Are in-store donations a good idea?

Are in-store donations a good idea?

100% of the money goes directly to charity but that’s not all that matters

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(Getty Images/ColorBlind)

(Getty Images/ColorBlind)

It happens at stores everywhere. A cashier asks you to donate a dollar or two to charity at the store checkout. For some, the decision whether to donate can be tough if you don’t know where your dollar is really going. On the bright side, 100% of the money you donate goes directly to the charity, according to two major retailers that run programs in stores. On the other hand, it’s difficult to know just how efficient that charity is.

As our annual Charity 100 ranking reveals, the largest charities in Canada spend on average roughly 73% of every dollar collected on programs, the rest pays for charity staffing and other overhead costs. Only a select few manage to spend upwards of 85% on programs.

Then there’s the issue of piecemeal donations—a loonie here, a toonie there—that don’t give donors the same sense of reward as a more thoughtful giving plan (or tax deductible receipt for that matter). And while the charities themselves are grateful for the every dollar collected, experts say that in-store donations aren’t as effective long term.

In-store donations are challenging because there’s no way to follow up with people, says Michael Nilsen, vice president of public affairs for the Association of Fundraising Professionals.

These campaigns don’t allow charities to make follow-up requests, an important aspect for ongoing fundraising efforts. Charities get the money but no information about the donors.

Nilsen isn’t opposed to cash register campaigns but advises shoppers to exercise caution and make sure the charities have good track records.

The Tree of Life campaign, Shoppers Drug Mart’s largest charitable in-store fundraising initiative, raised $2.9 million last year. Customers can buy paper icons in the shapes of leaves or butterflies to hang in the store. The money goes back to a wide range of local women’s health charities.

“Making the campaign region specific helps put the dollars towards the needs of each and every community,” says Tammy Smitham, a spokesperson for Shoppers Drug Mart.

The four-week Tree of Life campaign runs every fall. Amethyst Women’s Addiction Centre in Ottawa has 13 stores supporting it. In Toronto, North York General Hospital Foundation’s Phillips House, which provides mental health programming for women, along with the Breast Health Unit at the Fraser Valley Health Care Foundation in Abbotsford, B.C., are three of the more than 480 charities supported across Canada, further highlighting the need for due diligence when it comes to these hyper local campaigns.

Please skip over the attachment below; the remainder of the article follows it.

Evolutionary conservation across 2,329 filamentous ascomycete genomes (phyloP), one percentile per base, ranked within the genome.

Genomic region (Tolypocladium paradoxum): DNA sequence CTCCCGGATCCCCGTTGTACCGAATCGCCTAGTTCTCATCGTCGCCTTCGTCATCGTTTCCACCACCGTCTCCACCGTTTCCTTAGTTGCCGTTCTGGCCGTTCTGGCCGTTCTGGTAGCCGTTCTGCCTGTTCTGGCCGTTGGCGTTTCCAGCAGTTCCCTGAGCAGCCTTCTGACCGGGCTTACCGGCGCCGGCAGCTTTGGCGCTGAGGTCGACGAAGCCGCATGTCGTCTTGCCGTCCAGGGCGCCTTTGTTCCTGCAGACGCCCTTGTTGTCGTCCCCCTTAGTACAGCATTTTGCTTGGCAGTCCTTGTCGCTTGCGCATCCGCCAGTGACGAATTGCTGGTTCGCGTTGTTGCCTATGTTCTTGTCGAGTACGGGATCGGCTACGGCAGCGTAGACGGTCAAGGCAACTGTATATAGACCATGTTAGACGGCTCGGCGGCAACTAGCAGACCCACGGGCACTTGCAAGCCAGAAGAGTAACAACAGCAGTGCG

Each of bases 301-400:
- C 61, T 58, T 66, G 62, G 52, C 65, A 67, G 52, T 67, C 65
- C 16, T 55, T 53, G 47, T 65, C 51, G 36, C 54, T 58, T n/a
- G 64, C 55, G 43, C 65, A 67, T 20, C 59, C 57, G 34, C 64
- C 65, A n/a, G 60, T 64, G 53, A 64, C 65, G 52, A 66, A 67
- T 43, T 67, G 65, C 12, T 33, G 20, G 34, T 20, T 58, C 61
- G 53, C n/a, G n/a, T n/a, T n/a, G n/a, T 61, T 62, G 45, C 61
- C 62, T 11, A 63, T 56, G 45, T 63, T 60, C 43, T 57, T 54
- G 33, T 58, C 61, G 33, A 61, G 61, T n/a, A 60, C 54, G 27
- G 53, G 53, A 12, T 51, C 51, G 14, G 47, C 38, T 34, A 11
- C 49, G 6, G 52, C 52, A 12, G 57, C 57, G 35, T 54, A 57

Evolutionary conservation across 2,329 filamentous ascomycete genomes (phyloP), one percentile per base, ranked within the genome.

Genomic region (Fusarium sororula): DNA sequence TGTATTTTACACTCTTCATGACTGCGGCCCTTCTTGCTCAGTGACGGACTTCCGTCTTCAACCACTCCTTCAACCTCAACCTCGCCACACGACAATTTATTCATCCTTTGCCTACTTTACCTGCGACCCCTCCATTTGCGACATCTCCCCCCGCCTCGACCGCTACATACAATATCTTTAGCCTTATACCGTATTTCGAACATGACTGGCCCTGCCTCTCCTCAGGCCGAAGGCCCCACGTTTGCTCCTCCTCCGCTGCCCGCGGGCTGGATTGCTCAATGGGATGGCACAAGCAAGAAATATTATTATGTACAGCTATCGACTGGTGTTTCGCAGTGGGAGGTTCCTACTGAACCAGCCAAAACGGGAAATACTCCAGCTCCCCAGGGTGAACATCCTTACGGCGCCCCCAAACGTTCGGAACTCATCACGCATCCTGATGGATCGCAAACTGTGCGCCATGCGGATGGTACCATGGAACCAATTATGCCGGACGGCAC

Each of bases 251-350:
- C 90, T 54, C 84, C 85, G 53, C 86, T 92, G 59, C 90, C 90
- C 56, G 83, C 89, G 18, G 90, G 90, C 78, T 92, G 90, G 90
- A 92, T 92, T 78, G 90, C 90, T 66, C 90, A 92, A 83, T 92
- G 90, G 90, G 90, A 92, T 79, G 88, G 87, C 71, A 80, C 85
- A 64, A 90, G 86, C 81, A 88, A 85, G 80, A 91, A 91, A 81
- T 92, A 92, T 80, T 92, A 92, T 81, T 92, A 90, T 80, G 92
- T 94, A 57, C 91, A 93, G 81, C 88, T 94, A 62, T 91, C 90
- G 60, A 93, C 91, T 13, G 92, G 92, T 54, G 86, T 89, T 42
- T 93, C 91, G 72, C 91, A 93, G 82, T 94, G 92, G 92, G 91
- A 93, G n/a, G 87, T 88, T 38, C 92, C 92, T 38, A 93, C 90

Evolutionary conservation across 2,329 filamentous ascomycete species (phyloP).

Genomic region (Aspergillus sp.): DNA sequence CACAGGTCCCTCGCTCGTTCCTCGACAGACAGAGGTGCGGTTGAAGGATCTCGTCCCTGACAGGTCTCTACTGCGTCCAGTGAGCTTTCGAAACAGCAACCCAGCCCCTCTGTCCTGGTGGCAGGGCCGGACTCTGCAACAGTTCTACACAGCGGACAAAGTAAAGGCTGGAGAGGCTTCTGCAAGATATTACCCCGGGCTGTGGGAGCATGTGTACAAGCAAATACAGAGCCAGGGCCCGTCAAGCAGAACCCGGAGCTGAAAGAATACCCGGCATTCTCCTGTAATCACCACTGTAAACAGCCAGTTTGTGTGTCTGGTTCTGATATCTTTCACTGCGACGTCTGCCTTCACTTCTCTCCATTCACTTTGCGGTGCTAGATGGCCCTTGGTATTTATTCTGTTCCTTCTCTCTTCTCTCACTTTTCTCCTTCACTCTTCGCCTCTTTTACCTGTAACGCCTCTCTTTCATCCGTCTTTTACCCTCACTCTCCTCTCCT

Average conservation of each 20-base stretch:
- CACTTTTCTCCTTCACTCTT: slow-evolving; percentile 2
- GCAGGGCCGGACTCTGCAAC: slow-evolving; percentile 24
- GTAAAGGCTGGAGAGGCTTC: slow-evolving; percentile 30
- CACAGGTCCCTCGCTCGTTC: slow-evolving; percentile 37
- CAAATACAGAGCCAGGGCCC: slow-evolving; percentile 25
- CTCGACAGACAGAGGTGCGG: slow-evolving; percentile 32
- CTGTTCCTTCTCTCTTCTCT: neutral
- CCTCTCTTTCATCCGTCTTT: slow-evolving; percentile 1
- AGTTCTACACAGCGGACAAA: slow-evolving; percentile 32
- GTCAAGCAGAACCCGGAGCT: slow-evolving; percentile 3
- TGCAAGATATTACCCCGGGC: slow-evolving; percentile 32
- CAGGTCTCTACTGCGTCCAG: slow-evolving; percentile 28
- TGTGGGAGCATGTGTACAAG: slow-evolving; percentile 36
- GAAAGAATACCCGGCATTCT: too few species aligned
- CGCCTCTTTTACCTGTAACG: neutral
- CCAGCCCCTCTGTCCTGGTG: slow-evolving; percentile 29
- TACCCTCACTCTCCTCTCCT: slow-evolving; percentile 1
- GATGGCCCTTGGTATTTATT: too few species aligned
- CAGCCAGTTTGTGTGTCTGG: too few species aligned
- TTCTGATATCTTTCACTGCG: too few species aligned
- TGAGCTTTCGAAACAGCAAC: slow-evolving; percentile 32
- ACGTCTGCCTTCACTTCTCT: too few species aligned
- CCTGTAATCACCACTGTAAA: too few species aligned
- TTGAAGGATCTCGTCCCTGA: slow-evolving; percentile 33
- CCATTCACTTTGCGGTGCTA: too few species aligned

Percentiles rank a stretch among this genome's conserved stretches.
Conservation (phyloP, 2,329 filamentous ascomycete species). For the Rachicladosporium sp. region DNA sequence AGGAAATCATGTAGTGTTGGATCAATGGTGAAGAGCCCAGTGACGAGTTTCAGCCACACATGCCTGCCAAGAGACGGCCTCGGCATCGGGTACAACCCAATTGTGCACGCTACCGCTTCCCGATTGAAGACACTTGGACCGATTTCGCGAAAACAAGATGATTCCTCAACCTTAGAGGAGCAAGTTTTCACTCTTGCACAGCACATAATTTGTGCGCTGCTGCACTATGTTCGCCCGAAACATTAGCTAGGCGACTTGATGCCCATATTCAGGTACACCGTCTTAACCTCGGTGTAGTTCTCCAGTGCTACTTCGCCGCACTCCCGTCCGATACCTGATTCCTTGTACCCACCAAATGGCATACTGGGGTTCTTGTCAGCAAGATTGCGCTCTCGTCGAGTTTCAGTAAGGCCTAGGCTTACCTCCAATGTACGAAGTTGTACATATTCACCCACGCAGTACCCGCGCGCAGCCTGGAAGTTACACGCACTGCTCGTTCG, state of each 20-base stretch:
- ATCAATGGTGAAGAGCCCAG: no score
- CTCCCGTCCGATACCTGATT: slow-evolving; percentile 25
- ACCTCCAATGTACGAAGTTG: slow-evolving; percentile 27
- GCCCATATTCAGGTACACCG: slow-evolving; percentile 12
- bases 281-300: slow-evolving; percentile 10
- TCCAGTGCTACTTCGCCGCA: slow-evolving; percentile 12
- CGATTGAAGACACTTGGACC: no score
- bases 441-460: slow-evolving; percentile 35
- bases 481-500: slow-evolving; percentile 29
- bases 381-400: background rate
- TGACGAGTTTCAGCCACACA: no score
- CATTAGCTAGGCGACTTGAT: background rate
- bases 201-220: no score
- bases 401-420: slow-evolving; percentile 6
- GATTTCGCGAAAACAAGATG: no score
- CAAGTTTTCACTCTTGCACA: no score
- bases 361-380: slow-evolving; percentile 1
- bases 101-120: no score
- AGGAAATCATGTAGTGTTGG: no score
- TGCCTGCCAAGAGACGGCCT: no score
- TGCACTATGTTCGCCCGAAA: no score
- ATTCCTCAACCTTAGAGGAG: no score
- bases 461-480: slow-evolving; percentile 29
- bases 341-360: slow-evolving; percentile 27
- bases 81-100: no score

What makes checkout fundraisers so successful is this idea of “guilt giving” when your wallet is already open, says Paloma Raggo, a professor of philanthropy and non-profit leadership at Carleton University in Ottawa.

She says the problem, however, lies in this snap decision process. Funding needs are now, and feeding a system based on short-term thinking makes the cash register format easy. In order for a charity to survive long-term, there needs to be deeper engagement between customers and the cause.

According to Statistics Canada’s most recent report on charitable giving, Canadians donated a total of $10.6 billion to charitable or non-profit organizations. What stands out is the increase in the percentage of Canadians who believed that their money would not be used efficiently. While there is a lot of competition for the charitable dollar, charities are looking for inventive and inexpensive ways to raise money and the checkout method is proving to be unquestionably successful.

The Give a Little, Help a Lot campaign run by Loblaws banner stores across Canada every June is a one-week, in-store fundraising initiative that has raised more that $5 million to date. Like Shoppers Drug Mart, banner stores in each location pick the organizations they support. The money Loblaws raises goes towards nutrition programs, regional children’s hospitals, and sport and recreation programs. Some of the most generous donations hail from grocery shoppers in Halifax who have given almost $150,000 to the IWK Health Centre Foundation.

“We’ve found that a toonie isn’t too onerous on a customer’s grocery bill,” says Peggy Hornell, senior director of community investment for Loblaw Companies Limited.

One hundred per cent of the donations collected at all Loblaws locations go directly to the regional organizations they support.

Echoing Shoppers Drug Mart’s sentiments, “donating at the cash register is the easiest way to spread awareness in a specific community,” says Hornell, adding that there are no incentives for cashiers to raise more money.

At both Shoppers and Loblaws, cashiers are trained to simply ask customers if they want to donate. Both stores cover the costs of their campaigns with a separate budget allocated to administrative fees and fundraising materials.

“This method of giving is still very important,” says Nilsen. While it might not be a perfect system, he acknowledges how convenient it is to donate when you’re already running errands.

“As long as the money is going directly to the cause, then at least you know you’ve helped make a difference.”

Ensure your donation dollars stretch as far as possible with the help of the Charity 100.

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